Australia’s competition regulator is going after the banking industry in the country, vowing to punish what it claims is misconduct, reported The Financial Times.
The report, citing Rod Sims, chief executive of the Australian Competition and Consumer Commission, reported that having more competition in the banking industry is the ideal way to fix the industry. According to the report, ANZ Bank, Westpac, Commonwealth Bank of Australia and National Australia Bank have 75 percent market share in Australia and are able to access lower funding costs than their smaller rivals. That has created an unbalanced market in terms of competition in the country.
“Market economies only work properly if you have competition, and we have to make sure there is more in banking,” Sims told The Financial Times in the interview. “We have to fix the cozy oligopoly,” he said of the Big Four. “They have to feel under threat.” The government official said the Competition and Consumers Commission is looking at ways to remove regulatory barriers that hurt smaller banks and would push to promote opening banking rules that make it easier for consumers in Australia to easily switch banks. He noted that regulators shouldn’t have allowed Westpac to merge with St George Bank back in 2008, reported The Financial Times.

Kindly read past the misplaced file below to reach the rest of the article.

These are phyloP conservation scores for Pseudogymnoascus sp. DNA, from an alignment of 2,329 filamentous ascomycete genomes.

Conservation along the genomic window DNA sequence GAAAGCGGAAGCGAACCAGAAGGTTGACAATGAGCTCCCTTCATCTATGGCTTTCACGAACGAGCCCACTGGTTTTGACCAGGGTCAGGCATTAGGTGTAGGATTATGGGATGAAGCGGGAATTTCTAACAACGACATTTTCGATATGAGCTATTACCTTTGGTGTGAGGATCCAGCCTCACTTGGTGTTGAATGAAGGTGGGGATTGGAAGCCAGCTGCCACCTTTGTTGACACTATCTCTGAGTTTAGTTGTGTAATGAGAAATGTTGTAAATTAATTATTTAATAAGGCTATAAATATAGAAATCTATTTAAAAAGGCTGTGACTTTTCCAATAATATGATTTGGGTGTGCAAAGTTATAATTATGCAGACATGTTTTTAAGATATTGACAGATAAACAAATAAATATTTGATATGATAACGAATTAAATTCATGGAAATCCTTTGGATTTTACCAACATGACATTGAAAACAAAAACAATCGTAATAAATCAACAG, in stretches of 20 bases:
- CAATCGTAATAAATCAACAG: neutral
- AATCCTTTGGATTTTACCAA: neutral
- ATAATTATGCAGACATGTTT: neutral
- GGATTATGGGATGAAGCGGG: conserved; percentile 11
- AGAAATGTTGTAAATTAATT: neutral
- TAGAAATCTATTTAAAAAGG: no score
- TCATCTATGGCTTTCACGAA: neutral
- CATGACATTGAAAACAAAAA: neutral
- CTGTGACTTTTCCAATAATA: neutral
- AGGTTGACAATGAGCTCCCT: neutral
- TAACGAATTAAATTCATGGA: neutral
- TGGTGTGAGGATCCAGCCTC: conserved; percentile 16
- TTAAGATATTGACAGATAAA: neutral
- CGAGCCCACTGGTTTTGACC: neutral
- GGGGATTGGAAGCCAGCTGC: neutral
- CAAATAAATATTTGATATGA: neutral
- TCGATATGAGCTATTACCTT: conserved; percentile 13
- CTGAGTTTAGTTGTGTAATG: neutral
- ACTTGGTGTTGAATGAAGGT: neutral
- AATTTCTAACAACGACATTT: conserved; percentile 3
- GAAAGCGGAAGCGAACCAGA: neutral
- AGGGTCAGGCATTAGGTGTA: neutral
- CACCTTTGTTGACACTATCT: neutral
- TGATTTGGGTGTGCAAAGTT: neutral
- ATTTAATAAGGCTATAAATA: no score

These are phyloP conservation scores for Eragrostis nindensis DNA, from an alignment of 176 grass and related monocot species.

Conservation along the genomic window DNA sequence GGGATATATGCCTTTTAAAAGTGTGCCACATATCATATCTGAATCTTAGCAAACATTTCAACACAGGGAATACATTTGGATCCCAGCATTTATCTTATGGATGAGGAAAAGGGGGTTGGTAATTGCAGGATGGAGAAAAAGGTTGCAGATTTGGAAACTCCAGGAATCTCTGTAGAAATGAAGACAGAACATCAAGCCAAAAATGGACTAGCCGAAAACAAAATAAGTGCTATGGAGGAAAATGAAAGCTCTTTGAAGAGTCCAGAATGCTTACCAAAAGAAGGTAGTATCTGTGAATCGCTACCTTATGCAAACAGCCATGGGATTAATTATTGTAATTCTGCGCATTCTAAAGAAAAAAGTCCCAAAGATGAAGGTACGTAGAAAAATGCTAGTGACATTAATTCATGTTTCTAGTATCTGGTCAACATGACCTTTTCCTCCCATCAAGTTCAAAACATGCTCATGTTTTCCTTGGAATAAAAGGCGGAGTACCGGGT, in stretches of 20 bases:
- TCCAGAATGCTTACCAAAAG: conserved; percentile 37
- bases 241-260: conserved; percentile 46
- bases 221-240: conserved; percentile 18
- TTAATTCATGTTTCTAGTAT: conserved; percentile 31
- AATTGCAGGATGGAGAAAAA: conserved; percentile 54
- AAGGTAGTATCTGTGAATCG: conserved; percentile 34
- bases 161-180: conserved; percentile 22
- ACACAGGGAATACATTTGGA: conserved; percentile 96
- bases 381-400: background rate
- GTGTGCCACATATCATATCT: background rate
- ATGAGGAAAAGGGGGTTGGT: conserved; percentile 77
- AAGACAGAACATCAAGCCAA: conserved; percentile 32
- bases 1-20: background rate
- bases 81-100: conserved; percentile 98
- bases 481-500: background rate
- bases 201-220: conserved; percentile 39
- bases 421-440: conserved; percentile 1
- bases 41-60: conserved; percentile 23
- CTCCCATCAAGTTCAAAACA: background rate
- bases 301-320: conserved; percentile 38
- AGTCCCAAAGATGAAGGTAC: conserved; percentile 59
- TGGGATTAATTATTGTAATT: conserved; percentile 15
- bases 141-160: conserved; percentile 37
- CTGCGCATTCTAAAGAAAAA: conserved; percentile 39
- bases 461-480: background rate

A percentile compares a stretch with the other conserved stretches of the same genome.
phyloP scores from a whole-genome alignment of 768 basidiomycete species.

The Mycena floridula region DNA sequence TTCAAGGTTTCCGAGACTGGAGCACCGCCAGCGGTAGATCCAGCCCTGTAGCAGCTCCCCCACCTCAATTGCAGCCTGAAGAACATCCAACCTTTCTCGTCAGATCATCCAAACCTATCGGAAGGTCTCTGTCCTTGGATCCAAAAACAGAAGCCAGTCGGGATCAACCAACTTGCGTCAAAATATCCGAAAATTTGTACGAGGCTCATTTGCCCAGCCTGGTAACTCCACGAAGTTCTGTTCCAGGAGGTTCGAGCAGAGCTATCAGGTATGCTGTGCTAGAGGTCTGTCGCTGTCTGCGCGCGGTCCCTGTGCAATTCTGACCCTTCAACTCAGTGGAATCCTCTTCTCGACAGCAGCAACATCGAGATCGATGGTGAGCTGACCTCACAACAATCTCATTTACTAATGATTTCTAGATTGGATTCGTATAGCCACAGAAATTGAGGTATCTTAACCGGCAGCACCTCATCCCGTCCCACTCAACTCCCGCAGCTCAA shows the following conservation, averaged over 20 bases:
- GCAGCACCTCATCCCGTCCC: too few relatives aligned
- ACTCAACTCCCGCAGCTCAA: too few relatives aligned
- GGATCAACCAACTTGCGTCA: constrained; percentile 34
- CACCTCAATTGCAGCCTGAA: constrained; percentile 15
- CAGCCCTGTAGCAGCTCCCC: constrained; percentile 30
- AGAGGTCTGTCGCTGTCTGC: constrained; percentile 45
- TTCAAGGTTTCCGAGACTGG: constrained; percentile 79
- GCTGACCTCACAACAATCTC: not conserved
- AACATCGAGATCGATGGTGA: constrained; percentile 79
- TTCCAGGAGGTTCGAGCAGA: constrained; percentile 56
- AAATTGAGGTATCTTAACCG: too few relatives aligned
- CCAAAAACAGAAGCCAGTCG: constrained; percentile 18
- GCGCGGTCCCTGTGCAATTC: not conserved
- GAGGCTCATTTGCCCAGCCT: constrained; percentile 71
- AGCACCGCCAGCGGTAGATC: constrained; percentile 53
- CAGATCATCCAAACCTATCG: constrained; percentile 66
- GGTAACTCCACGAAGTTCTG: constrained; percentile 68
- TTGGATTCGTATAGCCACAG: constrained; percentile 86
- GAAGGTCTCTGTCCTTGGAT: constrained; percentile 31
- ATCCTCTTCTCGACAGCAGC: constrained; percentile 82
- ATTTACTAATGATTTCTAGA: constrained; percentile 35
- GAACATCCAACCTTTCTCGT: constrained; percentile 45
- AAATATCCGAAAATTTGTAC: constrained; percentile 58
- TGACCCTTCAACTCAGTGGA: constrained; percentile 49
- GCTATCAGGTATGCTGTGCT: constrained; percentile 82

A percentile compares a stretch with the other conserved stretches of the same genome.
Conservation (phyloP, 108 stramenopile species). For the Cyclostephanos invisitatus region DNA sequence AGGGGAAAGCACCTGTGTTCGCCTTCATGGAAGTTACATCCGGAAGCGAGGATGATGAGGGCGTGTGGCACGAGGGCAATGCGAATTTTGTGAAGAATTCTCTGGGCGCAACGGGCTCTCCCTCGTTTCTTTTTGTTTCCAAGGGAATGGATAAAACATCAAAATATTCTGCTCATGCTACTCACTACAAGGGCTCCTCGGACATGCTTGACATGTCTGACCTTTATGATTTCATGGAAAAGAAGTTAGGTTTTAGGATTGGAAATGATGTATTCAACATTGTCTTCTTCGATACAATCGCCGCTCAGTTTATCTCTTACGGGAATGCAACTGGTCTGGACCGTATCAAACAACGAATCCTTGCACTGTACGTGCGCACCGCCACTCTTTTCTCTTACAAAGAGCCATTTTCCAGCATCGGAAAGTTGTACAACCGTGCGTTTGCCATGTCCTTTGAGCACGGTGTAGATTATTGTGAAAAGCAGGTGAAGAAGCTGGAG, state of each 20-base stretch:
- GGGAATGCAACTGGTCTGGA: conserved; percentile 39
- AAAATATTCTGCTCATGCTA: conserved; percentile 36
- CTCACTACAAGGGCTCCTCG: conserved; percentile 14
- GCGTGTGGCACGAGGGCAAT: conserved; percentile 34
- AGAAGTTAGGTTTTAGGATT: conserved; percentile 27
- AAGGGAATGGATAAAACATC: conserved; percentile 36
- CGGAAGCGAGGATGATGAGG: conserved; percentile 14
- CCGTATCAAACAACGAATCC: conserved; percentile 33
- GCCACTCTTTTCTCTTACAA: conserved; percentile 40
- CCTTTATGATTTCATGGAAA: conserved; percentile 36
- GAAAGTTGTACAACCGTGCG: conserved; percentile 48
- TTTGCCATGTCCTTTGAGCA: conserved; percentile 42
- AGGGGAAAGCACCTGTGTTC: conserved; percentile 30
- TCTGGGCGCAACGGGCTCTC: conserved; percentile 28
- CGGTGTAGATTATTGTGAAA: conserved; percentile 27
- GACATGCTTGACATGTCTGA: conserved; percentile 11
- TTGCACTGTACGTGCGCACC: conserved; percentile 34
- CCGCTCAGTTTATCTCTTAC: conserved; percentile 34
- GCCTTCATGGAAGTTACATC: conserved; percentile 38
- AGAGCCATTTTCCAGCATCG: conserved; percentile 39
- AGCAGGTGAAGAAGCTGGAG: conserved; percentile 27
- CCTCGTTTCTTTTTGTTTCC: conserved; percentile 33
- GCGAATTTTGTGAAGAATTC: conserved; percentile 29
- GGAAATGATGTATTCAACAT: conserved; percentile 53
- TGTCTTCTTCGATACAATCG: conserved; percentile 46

According to the report, the Australian Competition and Consumer Commission is working alongside other regulators to make sure the bank capitalization requirements benefit the four big banks and hurt the smaller banks in the country. The competition and consumer commission is also looking at rolling out market studies to pinpoint regulatory and legislative fixes that will enhance competition among banks in Australia, noted the report. The official noted that FinTechs aren’t mature enough to address the competition problem in the country and thus the need for regulation. He told The Financial Times it’s not clear if the FinTechs want to take on the big banks or want to partner or be acquired by them.